The first services to be offered through the Government Applications Store (GAS) are expected to become available at some time next year.
A Cabinet Office official has said that work on the G Cloud and the GAS is continuing despite a lull in the months after the general election.
The G Cloud will provide an internet environment with storage and applications services developed specifically for the public sector, with the latter being made available through the GAS. It is one of the prime features of the government's draft IT strategy.
Andy Tate, deputy director of G Cloud, Applications Store and Data Centre Rationalisation, was speaking at the Guardian/Kable Driving Efficiencies in Public Sector IT conference on 30 September 2010. He said the high level design of the G Cloud was completed in May, but that work has moved slowly since the general election.
"We are now challenging what we think are the difficult sticking points to make things happen, things like the commercial arrangements, and working with our colleagues in the CESG (the national information assurance authority) and have this embedded in the programme. We are making good progress in these areas," he said.
The Cabinet Office expects that early next year it will be able to publish guidelines on how these issues should be addressed, and develop a handful of initial applications for the Government Applications Store. While no firm timescale has been worked out, Tate said there should be a prototype of the service in place some time next year.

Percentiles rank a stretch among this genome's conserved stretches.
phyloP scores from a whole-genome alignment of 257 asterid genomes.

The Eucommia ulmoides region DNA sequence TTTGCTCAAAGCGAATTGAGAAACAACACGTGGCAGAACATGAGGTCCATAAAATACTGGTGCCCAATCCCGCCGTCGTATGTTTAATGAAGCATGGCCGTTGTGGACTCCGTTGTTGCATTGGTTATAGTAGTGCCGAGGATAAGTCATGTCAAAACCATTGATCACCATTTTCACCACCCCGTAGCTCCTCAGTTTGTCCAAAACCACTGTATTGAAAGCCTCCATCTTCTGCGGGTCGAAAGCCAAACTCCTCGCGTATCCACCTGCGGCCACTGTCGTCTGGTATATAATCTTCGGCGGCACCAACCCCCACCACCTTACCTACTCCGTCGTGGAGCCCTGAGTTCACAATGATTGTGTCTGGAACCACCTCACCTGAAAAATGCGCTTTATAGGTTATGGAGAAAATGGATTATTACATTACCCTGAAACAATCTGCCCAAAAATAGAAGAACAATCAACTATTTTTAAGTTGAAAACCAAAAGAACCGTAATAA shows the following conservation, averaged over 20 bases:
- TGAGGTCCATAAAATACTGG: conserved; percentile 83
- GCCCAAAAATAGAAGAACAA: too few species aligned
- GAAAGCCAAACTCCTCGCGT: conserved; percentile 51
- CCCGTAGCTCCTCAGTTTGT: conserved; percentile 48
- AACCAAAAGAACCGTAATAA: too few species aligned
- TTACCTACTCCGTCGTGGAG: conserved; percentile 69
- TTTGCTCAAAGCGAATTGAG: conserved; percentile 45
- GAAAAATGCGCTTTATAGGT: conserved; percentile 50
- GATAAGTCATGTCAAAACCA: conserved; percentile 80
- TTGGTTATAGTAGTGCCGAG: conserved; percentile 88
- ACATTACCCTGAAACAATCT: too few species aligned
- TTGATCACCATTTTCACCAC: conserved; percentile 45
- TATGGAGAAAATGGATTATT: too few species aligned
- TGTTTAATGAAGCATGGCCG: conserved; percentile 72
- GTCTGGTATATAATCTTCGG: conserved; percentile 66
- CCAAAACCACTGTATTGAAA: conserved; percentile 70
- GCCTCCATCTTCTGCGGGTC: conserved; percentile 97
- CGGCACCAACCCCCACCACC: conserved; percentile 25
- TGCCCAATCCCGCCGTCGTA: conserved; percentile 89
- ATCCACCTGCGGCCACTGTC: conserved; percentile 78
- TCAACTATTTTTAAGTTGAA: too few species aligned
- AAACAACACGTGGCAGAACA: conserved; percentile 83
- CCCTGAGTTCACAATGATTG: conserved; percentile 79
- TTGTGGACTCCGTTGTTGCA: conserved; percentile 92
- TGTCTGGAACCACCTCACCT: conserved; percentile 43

He also said there could be clouds providing services for specific business groups in the public sector, and in response to a question from a conference delegate said he could not see any tension in the development of clouds for public services in Scotland and Wales.
Tate added that services available on the G Cloud would not necessarily be provided only by the private sector, but that the government also wants to use "trusted elements of the public sector portfolio". It will be able to handle data up to IL3 levels of information security, accounting for about 85 per cent of the total held by the public sector. The remaining 15 per cent will have to remain within organisational networks.
"The G Cloud potentially supports the greatest transformation in public sector IT for the past 20 years," he said, adding that similar services have provided savings of up to 65 per cent for big private sector organisations.
"We believe the G Cloud can bring savings of up to 30% per year in operating costs for public sector ICT, and can change the balance between operational spending and investment," he said.
This article was originally published at Kable.
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